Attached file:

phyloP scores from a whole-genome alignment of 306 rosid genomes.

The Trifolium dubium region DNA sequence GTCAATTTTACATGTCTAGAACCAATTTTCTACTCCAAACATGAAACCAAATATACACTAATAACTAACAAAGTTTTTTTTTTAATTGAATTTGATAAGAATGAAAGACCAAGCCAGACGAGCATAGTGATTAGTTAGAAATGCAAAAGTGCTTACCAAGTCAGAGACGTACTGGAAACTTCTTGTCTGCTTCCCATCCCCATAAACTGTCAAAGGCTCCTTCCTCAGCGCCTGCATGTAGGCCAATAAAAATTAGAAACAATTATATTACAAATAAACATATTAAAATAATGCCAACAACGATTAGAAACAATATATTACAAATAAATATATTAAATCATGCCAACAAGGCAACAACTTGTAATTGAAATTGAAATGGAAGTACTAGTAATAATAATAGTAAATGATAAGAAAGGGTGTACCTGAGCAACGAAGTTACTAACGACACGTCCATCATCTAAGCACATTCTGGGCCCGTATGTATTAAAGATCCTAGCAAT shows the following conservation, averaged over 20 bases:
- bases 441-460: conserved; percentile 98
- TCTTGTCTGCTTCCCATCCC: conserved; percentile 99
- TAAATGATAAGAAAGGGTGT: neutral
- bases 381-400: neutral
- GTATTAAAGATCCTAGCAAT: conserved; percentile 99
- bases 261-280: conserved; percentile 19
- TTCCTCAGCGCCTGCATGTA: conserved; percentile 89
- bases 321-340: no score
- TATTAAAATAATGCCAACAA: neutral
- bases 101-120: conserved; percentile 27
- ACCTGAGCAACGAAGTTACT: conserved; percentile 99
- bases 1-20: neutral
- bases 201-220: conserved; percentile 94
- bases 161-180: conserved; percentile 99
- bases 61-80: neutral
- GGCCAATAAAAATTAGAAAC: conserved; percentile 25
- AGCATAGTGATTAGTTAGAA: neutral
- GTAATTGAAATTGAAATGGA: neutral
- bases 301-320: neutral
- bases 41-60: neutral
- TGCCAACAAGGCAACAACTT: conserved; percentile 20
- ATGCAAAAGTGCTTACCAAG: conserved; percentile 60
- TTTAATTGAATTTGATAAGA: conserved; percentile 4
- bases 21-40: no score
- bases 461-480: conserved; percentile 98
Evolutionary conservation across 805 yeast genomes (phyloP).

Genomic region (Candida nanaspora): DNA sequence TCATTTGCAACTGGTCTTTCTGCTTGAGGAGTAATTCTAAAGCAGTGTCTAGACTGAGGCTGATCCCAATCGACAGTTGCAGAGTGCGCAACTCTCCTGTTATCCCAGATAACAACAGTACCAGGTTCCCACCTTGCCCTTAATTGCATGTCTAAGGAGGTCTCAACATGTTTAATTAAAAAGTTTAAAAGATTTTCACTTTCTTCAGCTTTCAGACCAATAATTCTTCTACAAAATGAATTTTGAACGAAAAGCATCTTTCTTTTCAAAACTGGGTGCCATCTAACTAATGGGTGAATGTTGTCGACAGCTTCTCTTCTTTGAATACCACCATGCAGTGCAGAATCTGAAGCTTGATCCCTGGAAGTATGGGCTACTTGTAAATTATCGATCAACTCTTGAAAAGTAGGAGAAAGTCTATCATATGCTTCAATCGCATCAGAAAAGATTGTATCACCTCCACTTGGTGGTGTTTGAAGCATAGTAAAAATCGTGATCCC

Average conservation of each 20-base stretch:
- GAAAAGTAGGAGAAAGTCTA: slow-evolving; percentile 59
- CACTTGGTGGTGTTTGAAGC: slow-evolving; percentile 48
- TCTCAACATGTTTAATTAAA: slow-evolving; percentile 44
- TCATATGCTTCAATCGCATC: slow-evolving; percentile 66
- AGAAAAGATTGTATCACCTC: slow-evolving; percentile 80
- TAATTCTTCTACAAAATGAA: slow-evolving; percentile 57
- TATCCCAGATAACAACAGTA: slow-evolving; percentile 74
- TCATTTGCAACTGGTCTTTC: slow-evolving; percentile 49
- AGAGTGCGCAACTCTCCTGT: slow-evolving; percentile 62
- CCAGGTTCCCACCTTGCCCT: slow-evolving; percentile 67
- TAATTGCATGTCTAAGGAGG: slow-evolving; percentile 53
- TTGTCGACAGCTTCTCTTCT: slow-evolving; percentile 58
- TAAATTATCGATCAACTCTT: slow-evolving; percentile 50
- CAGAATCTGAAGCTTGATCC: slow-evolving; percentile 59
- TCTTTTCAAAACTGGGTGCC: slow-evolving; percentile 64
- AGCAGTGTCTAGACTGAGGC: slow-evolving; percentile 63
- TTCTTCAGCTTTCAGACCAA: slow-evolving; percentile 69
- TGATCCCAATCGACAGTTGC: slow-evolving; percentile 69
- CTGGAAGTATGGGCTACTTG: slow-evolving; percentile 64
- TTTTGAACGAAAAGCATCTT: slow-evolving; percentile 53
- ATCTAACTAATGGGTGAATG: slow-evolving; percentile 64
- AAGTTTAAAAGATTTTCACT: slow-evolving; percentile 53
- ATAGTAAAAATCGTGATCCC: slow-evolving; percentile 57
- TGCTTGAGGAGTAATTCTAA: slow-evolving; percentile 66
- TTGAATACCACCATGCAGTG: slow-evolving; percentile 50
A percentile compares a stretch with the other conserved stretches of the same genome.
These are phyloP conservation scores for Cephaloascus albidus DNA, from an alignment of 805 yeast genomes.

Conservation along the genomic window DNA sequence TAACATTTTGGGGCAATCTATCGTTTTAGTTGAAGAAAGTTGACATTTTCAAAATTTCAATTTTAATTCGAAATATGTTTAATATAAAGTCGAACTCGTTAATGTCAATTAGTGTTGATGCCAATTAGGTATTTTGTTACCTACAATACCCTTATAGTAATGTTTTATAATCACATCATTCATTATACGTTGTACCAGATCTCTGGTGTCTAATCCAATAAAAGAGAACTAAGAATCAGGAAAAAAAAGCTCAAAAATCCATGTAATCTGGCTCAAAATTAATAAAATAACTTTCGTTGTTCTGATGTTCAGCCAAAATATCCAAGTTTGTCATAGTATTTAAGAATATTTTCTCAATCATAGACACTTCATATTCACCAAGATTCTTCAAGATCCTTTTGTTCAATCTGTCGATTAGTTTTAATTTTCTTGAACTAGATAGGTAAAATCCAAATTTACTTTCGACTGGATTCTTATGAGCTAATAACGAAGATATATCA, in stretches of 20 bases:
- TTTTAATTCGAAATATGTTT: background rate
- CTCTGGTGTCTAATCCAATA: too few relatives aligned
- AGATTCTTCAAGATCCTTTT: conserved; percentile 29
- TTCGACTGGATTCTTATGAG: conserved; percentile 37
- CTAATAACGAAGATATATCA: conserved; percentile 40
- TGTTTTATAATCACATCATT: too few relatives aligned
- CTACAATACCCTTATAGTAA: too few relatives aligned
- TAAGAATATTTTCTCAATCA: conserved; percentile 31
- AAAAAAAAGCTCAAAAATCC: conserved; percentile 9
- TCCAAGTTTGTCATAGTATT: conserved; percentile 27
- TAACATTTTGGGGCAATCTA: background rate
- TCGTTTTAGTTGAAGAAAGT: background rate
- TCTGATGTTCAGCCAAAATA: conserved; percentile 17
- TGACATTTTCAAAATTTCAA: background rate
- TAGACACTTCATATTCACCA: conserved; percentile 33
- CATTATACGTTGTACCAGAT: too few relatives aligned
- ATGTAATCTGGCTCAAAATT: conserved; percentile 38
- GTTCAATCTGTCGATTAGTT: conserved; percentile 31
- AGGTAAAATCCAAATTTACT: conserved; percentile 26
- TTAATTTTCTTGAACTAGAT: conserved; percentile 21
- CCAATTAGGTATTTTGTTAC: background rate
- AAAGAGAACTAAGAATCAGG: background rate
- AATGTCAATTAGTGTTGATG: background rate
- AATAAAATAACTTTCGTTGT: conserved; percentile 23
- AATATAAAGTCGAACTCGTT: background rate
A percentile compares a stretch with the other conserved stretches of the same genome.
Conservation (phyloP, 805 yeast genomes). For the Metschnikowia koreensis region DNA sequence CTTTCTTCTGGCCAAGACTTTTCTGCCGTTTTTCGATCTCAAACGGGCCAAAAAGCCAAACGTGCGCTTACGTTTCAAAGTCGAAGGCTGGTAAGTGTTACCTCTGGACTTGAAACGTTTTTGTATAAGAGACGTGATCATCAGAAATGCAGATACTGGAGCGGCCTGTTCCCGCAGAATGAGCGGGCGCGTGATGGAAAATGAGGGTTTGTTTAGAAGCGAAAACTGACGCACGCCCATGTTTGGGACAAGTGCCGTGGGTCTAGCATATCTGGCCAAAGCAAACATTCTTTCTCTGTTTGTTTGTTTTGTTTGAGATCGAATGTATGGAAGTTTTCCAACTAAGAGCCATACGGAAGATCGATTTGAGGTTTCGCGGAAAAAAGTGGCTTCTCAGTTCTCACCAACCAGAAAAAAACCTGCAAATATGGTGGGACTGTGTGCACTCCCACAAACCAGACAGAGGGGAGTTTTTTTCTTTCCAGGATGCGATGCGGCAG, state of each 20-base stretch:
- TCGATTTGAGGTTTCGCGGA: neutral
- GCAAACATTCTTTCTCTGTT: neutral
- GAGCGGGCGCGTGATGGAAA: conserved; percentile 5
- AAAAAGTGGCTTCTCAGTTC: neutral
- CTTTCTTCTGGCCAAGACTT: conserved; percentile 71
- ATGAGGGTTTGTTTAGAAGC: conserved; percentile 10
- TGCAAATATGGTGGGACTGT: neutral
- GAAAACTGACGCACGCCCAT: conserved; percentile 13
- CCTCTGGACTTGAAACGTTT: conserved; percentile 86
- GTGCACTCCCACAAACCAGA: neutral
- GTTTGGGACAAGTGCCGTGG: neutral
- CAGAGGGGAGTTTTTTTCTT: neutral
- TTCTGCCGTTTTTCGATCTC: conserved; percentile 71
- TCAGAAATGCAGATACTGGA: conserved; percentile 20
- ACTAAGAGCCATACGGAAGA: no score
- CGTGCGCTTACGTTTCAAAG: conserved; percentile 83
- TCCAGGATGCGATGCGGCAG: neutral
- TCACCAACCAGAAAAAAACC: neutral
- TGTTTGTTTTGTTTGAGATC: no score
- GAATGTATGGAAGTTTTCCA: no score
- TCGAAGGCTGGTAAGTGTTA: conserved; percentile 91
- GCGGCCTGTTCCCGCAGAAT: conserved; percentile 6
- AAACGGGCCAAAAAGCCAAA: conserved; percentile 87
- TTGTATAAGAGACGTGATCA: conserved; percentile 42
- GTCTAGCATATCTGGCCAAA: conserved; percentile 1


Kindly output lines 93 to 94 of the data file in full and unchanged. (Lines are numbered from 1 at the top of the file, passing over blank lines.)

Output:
- GAAAACTGACGCACGCCCAT: conserved; percentile 13
- CCTCTGGACTTGAAACGTTT: conserved; percentile 86